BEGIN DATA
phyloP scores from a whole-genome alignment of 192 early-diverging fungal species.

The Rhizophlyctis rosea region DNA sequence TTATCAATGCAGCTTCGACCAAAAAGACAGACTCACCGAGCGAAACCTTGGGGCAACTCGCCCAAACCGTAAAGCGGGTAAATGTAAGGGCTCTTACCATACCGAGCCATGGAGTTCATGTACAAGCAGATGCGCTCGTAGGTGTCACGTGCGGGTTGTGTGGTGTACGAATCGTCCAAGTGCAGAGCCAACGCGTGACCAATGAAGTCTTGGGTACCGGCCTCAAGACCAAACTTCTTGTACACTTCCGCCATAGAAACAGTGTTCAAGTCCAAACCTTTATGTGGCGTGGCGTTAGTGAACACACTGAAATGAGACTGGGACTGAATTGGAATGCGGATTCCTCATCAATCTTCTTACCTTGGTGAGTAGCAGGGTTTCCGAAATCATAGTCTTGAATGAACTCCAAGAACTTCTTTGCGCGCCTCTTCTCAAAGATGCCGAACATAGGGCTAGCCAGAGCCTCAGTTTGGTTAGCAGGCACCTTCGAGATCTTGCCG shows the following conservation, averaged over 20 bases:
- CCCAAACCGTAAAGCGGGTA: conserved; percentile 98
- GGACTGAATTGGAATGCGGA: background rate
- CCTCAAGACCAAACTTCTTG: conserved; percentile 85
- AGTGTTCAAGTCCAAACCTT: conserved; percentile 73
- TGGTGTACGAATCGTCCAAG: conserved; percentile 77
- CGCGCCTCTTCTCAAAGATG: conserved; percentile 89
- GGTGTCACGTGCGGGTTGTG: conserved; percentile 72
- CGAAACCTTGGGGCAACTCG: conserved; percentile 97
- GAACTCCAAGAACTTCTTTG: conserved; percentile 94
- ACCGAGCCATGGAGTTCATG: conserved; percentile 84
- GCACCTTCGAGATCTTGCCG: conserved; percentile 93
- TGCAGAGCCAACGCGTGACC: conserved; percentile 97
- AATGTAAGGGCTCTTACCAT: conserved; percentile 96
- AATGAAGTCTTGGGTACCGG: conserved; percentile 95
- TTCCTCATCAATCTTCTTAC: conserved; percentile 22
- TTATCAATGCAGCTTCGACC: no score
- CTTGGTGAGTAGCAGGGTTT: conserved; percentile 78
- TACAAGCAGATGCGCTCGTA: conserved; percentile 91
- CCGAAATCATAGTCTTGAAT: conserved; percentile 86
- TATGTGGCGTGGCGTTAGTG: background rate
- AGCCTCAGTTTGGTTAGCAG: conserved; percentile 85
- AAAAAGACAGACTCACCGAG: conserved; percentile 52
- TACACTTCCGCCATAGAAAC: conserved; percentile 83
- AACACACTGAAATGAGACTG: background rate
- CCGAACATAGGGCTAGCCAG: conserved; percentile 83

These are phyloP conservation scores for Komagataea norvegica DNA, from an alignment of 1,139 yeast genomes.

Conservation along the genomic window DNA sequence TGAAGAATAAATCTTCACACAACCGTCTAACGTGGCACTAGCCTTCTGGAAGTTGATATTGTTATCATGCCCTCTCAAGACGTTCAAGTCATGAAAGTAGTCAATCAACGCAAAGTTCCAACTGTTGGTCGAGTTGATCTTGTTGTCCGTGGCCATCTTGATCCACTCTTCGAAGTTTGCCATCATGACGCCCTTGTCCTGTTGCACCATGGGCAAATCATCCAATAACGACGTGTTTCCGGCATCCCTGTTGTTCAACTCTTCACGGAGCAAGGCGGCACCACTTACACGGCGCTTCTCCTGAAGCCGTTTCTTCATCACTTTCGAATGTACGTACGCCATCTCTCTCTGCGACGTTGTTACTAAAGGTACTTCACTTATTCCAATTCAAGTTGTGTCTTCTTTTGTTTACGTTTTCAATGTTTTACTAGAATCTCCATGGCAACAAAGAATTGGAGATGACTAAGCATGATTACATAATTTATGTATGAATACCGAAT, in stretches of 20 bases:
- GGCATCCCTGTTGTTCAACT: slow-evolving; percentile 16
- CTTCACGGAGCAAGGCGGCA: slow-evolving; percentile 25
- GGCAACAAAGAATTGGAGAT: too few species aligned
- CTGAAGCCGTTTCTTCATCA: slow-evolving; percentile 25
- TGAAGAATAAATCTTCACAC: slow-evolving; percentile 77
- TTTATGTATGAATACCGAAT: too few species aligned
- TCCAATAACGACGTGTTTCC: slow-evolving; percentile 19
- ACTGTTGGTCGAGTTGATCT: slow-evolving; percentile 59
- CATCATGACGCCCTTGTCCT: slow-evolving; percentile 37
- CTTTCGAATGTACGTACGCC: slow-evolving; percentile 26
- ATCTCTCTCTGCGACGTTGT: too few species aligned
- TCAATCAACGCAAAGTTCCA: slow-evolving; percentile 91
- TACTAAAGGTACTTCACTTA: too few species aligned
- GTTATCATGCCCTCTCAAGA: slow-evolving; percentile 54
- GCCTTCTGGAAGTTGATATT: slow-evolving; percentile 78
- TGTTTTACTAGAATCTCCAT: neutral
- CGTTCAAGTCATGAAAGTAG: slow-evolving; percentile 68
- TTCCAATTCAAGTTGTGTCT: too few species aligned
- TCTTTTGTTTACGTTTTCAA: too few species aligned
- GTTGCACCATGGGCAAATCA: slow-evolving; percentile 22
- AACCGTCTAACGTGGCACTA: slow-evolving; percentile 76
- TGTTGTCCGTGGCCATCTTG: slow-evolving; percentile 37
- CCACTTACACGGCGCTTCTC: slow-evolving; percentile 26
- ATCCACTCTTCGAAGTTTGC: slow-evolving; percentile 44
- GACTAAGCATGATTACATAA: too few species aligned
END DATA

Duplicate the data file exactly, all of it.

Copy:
phyloP scores from a whole-genome alignment of 192 early-diverging fungal species.

The Rhizophlyctis rosea region DNA sequence TTATCAATGCAGCTTCGACCAAAAAGACAGACTCACCGAGCGAAACCTTGGGGCAACTCGCCCAAACCGTAAAGCGGGTAAATGTAAGGGCTCTTACCATACCGAGCCATGGAGTTCATGTACAAGCAGATGCGCTCGTAGGTGTCACGTGCGGGTTGTGTGGTGTACGAATCGTCCAAGTGCAGAGCCAACGCGTGACCAATGAAGTCTTGGGTACCGGCCTCAAGACCAAACTTCTTGTACACTTCCGCCATAGAAACAGTGTTCAAGTCCAAACCTTTATGTGGCGTGGCGTTAGTGAACACACTGAAATGAGACTGGGACTGAATTGGAATGCGGATTCCTCATCAATCTTCTTACCTTGGTGAGTAGCAGGGTTTCCGAAATCATAGTCTTGAATGAACTCCAAGAACTTCTTTGCGCGCCTCTTCTCAAAGATGCCGAACATAGGGCTAGCCAGAGCCTCAGTTTGGTTAGCAGGCACCTTCGAGATCTTGCCG shows the following conservation, averaged over 20 bases:
- CCCAAACCGTAAAGCGGGTA: conserved; percentile 98
- GGACTGAATTGGAATGCGGA: background rate
- CCTCAAGACCAAACTTCTTG: conserved; percentile 85
- AGTGTTCAAGTCCAAACCTT: conserved; percentile 73
- TGGTGTACGAATCGTCCAAG: conserved; percentile 77
- CGCGCCTCTTCTCAAAGATG: conserved; percentile 89
- GGTGTCACGTGCGGGTTGTG: conserved; percentile 72
- CGAAACCTTGGGGCAACTCG: conserved; percentile 97
- GAACTCCAAGAACTTCTTTG: conserved; percentile 94
- ACCGAGCCATGGAGTTCATG: conserved; percentile 84
- GCACCTTCGAGATCTTGCCG: conserved; percentile 93
- TGCAGAGCCAACGCGTGACC: conserved; percentile 97
- AATGTAAGGGCTCTTACCAT: conserved; percentile 96
- AATGAAGTCTTGGGTACCGG: conserved; percentile 95
- TTCCTCATCAATCTTCTTAC: conserved; percentile 22
- TTATCAATGCAGCTTCGACC: no score
- CTTGGTGAGTAGCAGGGTTT: conserved; percentile 78
- TACAAGCAGATGCGCTCGTA: conserved; percentile 91
- CCGAAATCATAGTCTTGAAT: conserved; percentile 86
- TATGTGGCGTGGCGTTAGTG: background rate
- AGCCTCAGTTTGGTTAGCAG: conserved; percentile 85
- AAAAAGACAGACTCACCGAG: conserved; percentile 52
- TACACTTCCGCCATAGAAAC: conserved; percentile 83
- AACACACTGAAATGAGACTG: background rate
- CCGAACATAGGGCTAGCCAG: conserved; percentile 83

These are phyloP conservation scores for Komagataea norvegica DNA, from an alignment of 1,139 yeast genomes.

Conservation along the genomic window DNA sequence TGAAGAATAAATCTTCACACAACCGTCTAACGTGGCACTAGCCTTCTGGAAGTTGATATTGTTATCATGCCCTCTCAAGACGTTCAAGTCATGAAAGTAGTCAATCAACGCAAAGTTCCAACTGTTGGTCGAGTTGATCTTGTTGTCCGTGGCCATCTTGATCCACTCTTCGAAGTTTGCCATCATGACGCCCTTGTCCTGTTGCACCATGGGCAAATCATCCAATAACGACGTGTTTCCGGCATCCCTGTTGTTCAACTCTTCACGGAGCAAGGCGGCACCACTTACACGGCGCTTCTCCTGAAGCCGTTTCTTCATCACTTTCGAATGTACGTACGCCATCTCTCTCTGCGACGTTGTTACTAAAGGTACTTCACTTATTCCAATTCAAGTTGTGTCTTCTTTTGTTTACGTTTTCAATGTTTTACTAGAATCTCCATGGCAACAAAGAATTGGAGATGACTAAGCATGATTACATAATTTATGTATGAATACCGAAT, in stretches of 20 bases:
- GGCATCCCTGTTGTTCAACT: slow-evolving; percentile 16
- CTTCACGGAGCAAGGCGGCA: slow-evolving; percentile 25
- GGCAACAAAGAATTGGAGAT: too few species aligned
- CTGAAGCCGTTTCTTCATCA: slow-evolving; percentile 25
- TGAAGAATAAATCTTCACAC: slow-evolving; percentile 77
- TTTATGTATGAATACCGAAT: too few species aligned
- TCCAATAACGACGTGTTTCC: slow-evolving; percentile 19
- ACTGTTGGTCGAGTTGATCT: slow-evolving; percentile 59
- CATCATGACGCCCTTGTCCT: slow-evolving; percentile 37
- CTTTCGAATGTACGTACGCC: slow-evolving; percentile 26
- ATCTCTCTCTGCGACGTTGT: too few species aligned
- TCAATCAACGCAAAGTTCCA: slow-evolving; percentile 91
- TACTAAAGGTACTTCACTTA: too few species aligned
- GTTATCATGCCCTCTCAAGA: slow-evolving; percentile 54
- GCCTTCTGGAAGTTGATATT: slow-evolving; percentile 78
- TGTTTTACTAGAATCTCCAT: neutral
- CGTTCAAGTCATGAAAGTAG: slow-evolving; percentile 68
- TTCCAATTCAAGTTGTGTCT: too few species aligned
- TCTTTTGTTTACGTTTTCAA: too few species aligned
- GTTGCACCATGGGCAAATCA: slow-evolving; percentile 22
- AACCGTCTAACGTGGCACTA: slow-evolving; percentile 76
- TGTTGTCCGTGGCCATCTTG: slow-evolving; percentile 37
- CCACTTACACGGCGCTTCTC: slow-evolving; percentile 26
- ATCCACTCTTCGAAGTTTGC: slow-evolving; percentile 44
- GACTAAGCATGATTACATAA: too few species aligned